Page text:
The National Association of Home Builders/Wells Fargo Housing Market Index, or HMI, a monthly gauge of homebuilder sentiment, was released today. The index has been around for 25 years, and February's reading of 46, though a point lower than it was in January, is not far from its highest level since May 2006.

The measurement is derived from surveys given to homebuilders on a monthly basis. They are asked to rate three things: current sales conditions, sales expectations in the next six months, and the traffic of prospective buyers. A final HMI reading above 50 represents that "more builders view conditions as good than poor," according to today's press release.

Despite the one-point fall for February, the index has made great strides since the depths of the financial crisis, and has even rallied significantly in the last year. Showing a resurgence in the health of the real estate market, HMI has come back from a low of just 8 points in January 2009, and this month's reading of 46 is much improved from the 28 points that the HMI registered in February 2012.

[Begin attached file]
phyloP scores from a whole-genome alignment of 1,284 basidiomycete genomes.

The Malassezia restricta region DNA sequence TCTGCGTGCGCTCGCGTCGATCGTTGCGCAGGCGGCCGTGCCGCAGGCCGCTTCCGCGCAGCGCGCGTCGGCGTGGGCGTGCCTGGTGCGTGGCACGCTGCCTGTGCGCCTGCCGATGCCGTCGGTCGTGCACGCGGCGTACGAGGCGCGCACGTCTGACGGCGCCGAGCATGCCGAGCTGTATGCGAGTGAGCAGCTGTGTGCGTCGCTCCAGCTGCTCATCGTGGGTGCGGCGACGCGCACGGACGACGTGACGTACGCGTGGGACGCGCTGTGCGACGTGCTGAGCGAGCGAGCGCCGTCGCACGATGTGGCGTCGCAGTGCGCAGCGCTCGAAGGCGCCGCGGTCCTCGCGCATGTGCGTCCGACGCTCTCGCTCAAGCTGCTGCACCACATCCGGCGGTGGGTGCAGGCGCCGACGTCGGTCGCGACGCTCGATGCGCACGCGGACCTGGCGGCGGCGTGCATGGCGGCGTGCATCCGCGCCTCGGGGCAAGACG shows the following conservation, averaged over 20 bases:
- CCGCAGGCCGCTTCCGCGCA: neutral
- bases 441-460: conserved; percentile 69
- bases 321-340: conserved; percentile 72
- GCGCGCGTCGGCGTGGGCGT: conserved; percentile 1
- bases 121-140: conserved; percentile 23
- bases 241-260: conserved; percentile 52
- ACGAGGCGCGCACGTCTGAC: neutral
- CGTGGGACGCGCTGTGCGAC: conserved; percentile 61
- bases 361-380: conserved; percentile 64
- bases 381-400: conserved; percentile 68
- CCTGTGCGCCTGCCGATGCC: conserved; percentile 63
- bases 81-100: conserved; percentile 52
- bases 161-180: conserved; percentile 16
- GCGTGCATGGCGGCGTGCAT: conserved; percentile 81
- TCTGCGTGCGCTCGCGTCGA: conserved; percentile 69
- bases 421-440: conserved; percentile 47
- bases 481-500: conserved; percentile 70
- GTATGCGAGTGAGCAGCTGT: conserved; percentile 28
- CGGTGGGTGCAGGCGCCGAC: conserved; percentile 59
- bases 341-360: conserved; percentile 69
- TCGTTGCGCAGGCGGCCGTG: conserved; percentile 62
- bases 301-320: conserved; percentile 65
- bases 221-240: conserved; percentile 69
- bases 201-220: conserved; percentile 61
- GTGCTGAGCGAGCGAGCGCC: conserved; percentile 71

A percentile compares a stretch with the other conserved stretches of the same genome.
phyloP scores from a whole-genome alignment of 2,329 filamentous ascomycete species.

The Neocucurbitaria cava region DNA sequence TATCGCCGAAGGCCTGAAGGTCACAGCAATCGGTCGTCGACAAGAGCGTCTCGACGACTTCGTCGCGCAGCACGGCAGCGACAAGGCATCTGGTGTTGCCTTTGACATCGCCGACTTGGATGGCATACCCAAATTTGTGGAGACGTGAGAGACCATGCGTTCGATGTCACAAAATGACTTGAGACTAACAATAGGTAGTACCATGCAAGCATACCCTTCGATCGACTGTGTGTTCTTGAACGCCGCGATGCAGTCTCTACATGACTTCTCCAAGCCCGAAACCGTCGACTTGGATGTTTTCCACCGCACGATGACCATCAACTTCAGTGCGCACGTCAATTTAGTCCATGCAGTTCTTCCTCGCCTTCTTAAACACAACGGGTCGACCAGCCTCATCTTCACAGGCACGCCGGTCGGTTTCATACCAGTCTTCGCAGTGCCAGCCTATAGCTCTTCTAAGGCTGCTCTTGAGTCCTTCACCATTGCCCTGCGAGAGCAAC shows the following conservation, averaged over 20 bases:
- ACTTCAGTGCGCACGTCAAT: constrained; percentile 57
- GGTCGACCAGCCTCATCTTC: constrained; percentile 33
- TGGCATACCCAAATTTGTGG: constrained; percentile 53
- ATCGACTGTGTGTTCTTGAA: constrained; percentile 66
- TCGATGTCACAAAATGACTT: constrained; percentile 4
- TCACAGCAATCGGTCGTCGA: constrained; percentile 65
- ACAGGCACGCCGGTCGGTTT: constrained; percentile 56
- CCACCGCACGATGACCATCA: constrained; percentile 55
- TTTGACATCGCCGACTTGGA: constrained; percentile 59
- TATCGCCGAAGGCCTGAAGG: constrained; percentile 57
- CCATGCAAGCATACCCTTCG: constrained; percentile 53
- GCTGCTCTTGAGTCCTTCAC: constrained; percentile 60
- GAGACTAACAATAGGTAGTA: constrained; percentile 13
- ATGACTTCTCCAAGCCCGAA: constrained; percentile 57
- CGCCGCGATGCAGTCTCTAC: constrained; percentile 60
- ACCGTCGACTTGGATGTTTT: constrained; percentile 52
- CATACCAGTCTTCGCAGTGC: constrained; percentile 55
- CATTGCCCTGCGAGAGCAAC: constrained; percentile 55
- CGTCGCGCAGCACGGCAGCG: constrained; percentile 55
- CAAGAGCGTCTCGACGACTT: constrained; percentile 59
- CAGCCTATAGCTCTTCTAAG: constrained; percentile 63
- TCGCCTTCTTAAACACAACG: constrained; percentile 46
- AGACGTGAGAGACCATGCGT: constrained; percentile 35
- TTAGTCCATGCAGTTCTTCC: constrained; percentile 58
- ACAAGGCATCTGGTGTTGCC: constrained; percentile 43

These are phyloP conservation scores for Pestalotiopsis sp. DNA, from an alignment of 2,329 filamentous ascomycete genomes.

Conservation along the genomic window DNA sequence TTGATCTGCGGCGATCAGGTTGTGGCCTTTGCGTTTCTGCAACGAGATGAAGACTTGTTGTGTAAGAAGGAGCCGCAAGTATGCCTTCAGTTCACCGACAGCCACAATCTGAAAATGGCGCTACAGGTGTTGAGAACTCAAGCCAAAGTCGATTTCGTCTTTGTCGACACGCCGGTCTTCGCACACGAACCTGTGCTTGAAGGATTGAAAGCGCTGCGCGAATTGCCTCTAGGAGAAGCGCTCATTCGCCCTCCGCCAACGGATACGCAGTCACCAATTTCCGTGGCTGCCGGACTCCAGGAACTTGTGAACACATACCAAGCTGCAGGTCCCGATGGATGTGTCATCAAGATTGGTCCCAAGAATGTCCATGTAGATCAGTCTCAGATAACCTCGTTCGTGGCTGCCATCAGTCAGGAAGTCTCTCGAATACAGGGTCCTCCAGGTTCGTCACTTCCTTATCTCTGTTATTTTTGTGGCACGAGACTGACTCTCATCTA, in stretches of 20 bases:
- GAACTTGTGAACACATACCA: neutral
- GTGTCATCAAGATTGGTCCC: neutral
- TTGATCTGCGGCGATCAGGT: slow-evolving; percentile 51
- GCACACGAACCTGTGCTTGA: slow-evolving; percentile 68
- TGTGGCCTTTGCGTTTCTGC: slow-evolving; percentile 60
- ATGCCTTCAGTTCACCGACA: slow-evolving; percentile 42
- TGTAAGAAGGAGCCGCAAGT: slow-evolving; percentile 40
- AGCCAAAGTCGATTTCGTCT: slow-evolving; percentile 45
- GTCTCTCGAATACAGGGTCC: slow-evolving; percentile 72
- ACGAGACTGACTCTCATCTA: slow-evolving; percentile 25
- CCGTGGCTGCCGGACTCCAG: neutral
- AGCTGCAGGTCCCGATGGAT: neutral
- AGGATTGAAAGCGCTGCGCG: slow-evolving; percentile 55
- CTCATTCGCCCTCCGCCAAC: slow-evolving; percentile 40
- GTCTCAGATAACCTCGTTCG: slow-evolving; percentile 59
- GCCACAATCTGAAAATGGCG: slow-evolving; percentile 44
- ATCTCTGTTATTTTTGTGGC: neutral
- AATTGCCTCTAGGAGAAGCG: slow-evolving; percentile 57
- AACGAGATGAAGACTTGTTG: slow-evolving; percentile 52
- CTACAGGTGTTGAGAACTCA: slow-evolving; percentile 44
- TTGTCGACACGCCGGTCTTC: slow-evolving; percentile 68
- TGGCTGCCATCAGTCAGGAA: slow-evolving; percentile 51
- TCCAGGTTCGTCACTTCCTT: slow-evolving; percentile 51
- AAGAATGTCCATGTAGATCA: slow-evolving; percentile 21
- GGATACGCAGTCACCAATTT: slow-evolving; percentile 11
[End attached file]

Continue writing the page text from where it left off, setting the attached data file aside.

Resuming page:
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The article U.S. Homebuilder Confidence up 64% From Last Year originally appeared on Fool.com.

Fool contributor John Divine has no position in any stocks mentioned.  You can follow him on Twitter @divinebizkid and on Motley Fool CAPS @TMFDivine . The Motley Fool recommends Wells Fargo. The Motley Fool owns shares of Wells Fargo. Try any of our Foolish newsletter services free for 30 days. We Fools may not all hold the same opinions, but we all believe that considering a diverse range of insights makes us better investors. The Motley Fool has a disclosure policy.

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